June 2020
Volume 61, Issue 7
ARVO Annual Meeting Abstract  |   June 2020
Intraocular Inflammation Associated with Ocular Toxoplasmosis: Risk Factors for Disease Recurrence
Author Affiliations & Notes
  • Grant L Howell
    Ophthalmology, UCLA Jules Stein Eye Institute, Los Angeles, California, United States
  • Michael Reich
    Ophthalmology, Eye Center, Albert-Ludwigs-University Freiberg, Freiberg, Germany
  • Emilio M. Dodds
    Ophthalmology, Consultores Oftalmológicos, Buenos Aires, Argentina
  • Fei Yu
    Ophthalmology, UCLA Jules Stein Eye Institute, Los Angeles, California, United States
  • Ninette ten Dam-van Loon
    Ophthalmology, FC Donders Institute of Ophthalmology, Utrecht, Netherlands
  • Miles R. Stanford
    Ophthalmology, King's College St. Thomas' Campus, London, United Kingdom
  • Christina Muccioli
    Ophthalmology, Federal University of Sao Paulo, Sao Paulo, Brazil
  • Talin Barisani-Ausenbauer
    Specific Prophylaxis & Tropical Medicine, Center for Ocular Inflammation & Infection, Medical University of Vienna, Vienna, Austria
  • Nil Celik
    Ophthalmology, University of Heidelberg, Heidelberg, Germany
  • Gary N Holland
    Ophthalmology, UCLA Jules Stein Eye Institute, Los Angeles, California, United States
  • Footnotes
    Commercial Relationships   Grant Howell, None; Michael Reich, None; Emilio Dodds, None; Fei Yu, None; Ninette ten Dam-van Loon, None; Miles Stanford, None; Christina Muccioli, None; Talin Barisani-Ausenbauer, None; Nil Celik, None; Gary Holland, None
  • Footnotes
    Support  Research to Prevent Blindness, Inc. New York, NY.
Investigative Ophthalmology & Visual Science June 2020, Vol.61, 5380. doi:
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      Grant L Howell, Michael Reich, Emilio M. Dodds, Fei Yu, Ninette ten Dam-van Loon, Miles R. Stanford, Christina Muccioli, Talin Barisani-Ausenbauer, Nil Celik, Gary N Holland; Intraocular Inflammation Associated with Ocular Toxoplasmosis: Risk Factors for Disease Recurrence. Invest. Ophthalmol. Vis. Sci. 2020;61(7):5380.

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      © ARVO (1962-2015); The Authors (2016-present)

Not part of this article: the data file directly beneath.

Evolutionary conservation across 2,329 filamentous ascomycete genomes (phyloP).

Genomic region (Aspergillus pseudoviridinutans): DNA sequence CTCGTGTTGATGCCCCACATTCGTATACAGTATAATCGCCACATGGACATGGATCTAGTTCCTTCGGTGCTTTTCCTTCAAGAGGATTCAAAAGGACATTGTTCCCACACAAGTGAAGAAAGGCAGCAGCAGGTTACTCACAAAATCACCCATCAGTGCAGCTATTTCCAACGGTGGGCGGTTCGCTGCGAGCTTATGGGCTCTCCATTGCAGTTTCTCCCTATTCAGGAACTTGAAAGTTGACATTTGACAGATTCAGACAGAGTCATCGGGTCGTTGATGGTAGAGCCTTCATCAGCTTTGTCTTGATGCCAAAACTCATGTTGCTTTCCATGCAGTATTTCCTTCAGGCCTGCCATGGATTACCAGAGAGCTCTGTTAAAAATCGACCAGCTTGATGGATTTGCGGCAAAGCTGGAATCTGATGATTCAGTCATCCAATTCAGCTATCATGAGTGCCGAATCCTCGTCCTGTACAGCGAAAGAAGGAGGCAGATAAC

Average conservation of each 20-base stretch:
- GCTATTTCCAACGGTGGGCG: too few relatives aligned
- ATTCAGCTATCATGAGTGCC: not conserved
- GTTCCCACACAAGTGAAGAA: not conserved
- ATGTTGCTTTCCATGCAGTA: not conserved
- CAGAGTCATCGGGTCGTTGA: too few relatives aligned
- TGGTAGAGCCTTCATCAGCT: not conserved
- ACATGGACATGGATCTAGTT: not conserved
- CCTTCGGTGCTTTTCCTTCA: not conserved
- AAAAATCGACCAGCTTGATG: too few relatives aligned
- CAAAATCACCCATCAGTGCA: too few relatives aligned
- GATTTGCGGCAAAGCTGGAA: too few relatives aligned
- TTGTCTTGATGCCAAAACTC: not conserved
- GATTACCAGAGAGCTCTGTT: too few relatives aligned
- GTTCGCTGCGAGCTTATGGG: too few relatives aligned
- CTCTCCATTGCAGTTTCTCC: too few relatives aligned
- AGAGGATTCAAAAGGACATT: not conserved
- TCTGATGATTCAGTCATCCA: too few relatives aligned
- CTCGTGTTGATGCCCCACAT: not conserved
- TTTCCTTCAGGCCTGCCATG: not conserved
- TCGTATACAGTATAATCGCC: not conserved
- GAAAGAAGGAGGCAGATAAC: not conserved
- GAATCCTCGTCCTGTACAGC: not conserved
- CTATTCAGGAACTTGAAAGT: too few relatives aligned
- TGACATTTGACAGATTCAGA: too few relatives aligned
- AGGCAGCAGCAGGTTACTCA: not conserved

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Purpose : Factors known to influence risk of recurrent toxoplasmic retinochoroiditis include younger age at initial infection; older age at an episode of active disease; and shorter interval since most recent episode of active disease. We sought to determine whether or not the severity of an episode predicts the interval to a subsequent recurrence of disease.

Methods : We utilized a dataset of 210 patients with ocular toxoplasmosis from 7 international sites (North/South America, Europe). Longitudinal information was available for 46 patients with first-observed episodes and next, recurrent episodes of toxoplasmic retinochoroiditis. We compared the following measures of disease severity in the first episode to the interval between resolution of that episode and onset of active retinal disease in the next episode: anterior chamber (AC) cells; vitreous haze; and duration of the first-observed episode.

Results : Median interval between episodes for patients with >1+ AC cells at presentation of the first-observed episode was 323.0 days (range 91.0-788.0 days), while median interval for those with ≤1+ AC cells was 701.0 days (14.0-4288.0 days, p=0.083, Kruskal-Wallace test).Those with >1+ AC cells were more likely to have a recurrence within 2 years than those with ≤1+ cells (odds ratio [OR] 10.0 [95% Confidence interval [CI, 1.13-88.17], p=0.029, Fisher exact test). Neither vitreous haze nor episode duration were significantly associated with intervals between episodes. Patients with AC cells >1+ in the first-observed episode were also more likely to have >1+ cells in the next episode (OR 14.0 [95% CI 1.37-143.6], p=0.020, Fisher exact test), although agreement between severity of the two episodes for individual patients was only mild (Kappa coefficient 0.361 [95% CI 0.054-0-0.667]).

Conclusions : A more severe AC reaction during an episode of toxoplasmic retinochoroiditis is associated with shorter intervals to the subsequent recurrence. There is also a relationship between the severities of intraocular inflammation of two sequential episodes of active disease. Knowledge of risk factors related to recurrences has implications for deciding whether or not to continue anti-parasitic medications after an episode, as secondary prophylaxis against recurrence.

This is a 2020 ARVO Annual Meeting abstract.


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